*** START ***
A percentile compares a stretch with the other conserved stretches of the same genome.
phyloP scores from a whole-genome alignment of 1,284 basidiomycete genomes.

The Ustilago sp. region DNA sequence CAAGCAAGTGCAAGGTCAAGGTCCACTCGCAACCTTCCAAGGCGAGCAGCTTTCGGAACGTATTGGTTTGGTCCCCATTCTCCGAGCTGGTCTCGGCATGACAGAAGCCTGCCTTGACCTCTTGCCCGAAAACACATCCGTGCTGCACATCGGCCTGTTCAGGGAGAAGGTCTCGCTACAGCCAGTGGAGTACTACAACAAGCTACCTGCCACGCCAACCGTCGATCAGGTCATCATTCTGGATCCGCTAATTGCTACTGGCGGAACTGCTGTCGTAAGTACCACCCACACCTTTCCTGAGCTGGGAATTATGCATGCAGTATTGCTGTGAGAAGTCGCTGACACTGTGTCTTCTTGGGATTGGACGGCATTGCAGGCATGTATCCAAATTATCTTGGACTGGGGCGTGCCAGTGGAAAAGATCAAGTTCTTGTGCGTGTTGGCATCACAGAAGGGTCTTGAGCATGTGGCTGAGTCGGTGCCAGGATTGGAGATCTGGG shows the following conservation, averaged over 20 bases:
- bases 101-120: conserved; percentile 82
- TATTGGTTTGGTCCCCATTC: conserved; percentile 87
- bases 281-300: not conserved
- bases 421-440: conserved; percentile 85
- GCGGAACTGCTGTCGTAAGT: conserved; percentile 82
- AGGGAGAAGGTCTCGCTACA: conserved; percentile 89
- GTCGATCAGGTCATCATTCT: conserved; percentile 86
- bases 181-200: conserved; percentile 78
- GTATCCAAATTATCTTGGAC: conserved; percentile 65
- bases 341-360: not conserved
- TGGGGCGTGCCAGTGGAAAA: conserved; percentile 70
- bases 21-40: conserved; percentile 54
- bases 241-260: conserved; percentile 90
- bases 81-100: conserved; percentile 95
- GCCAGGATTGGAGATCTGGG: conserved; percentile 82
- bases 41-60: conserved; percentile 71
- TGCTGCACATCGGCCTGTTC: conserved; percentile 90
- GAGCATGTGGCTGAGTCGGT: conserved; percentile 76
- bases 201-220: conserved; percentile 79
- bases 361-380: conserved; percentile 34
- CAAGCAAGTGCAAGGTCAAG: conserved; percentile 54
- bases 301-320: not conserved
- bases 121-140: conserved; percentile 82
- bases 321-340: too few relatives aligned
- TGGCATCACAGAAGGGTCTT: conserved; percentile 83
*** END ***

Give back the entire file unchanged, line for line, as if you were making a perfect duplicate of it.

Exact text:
A percentile compares a stretch with the other conserved stretches of the same genome.
phyloP scores from a whole-genome alignment of 1,284 basidiomycete genomes.

The Ustilago sp. region DNA sequence CAAGCAAGTGCAAGGTCAAGGTCCACTCGCAACCTTCCAAGGCGAGCAGCTTTCGGAACGTATTGGTTTGGTCCCCATTCTCCGAGCTGGTCTCGGCATGACAGAAGCCTGCCTTGACCTCTTGCCCGAAAACACATCCGTGCTGCACATCGGCCTGTTCAGGGAGAAGGTCTCGCTACAGCCAGTGGAGTACTACAACAAGCTACCTGCCACGCCAACCGTCGATCAGGTCATCATTCTGGATCCGCTAATTGCTACTGGCGGAACTGCTGTCGTAAGTACCACCCACACCTTTCCTGAGCTGGGAATTATGCATGCAGTATTGCTGTGAGAAGTCGCTGACACTGTGTCTTCTTGGGATTGGACGGCATTGCAGGCATGTATCCAAATTATCTTGGACTGGGGCGTGCCAGTGGAAAAGATCAAGTTCTTGTGCGTGTTGGCATCACAGAAGGGTCTTGAGCATGTGGCTGAGTCGGTGCCAGGATTGGAGATCTGGG shows the following conservation, averaged over 20 bases:
- bases 101-120: conserved; percentile 82
- TATTGGTTTGGTCCCCATTC: conserved; percentile 87
- bases 281-300: not conserved
- bases 421-440: conserved; percentile 85
- GCGGAACTGCTGTCGTAAGT: conserved; percentile 82
- AGGGAGAAGGTCTCGCTACA: conserved; percentile 89
- GTCGATCAGGTCATCATTCT: conserved; percentile 86
- bases 181-200: conserved; percentile 78
- GTATCCAAATTATCTTGGAC: conserved; percentile 65
- bases 341-360: not conserved
- TGGGGCGTGCCAGTGGAAAA: conserved; percentile 70
- bases 21-40: conserved; percentile 54
- bases 241-260: conserved; percentile 90
- bases 81-100: conserved; percentile 95
- GCCAGGATTGGAGATCTGGG: conserved; percentile 82
- bases 41-60: conserved; percentile 71
- TGCTGCACATCGGCCTGTTC: conserved; percentile 90
- GAGCATGTGGCTGAGTCGGT: conserved; percentile 76
- bases 201-220: conserved; percentile 79
- bases 361-380: conserved; percentile 34
- CAAGCAAGTGCAAGGTCAAG: conserved; percentile 54
- bases 301-320: not conserved
- bases 121-140: conserved; percentile 82
- bases 321-340: too few relatives aligned
- TGGCATCACAGAAGGGTCTT: conserved; percentile 83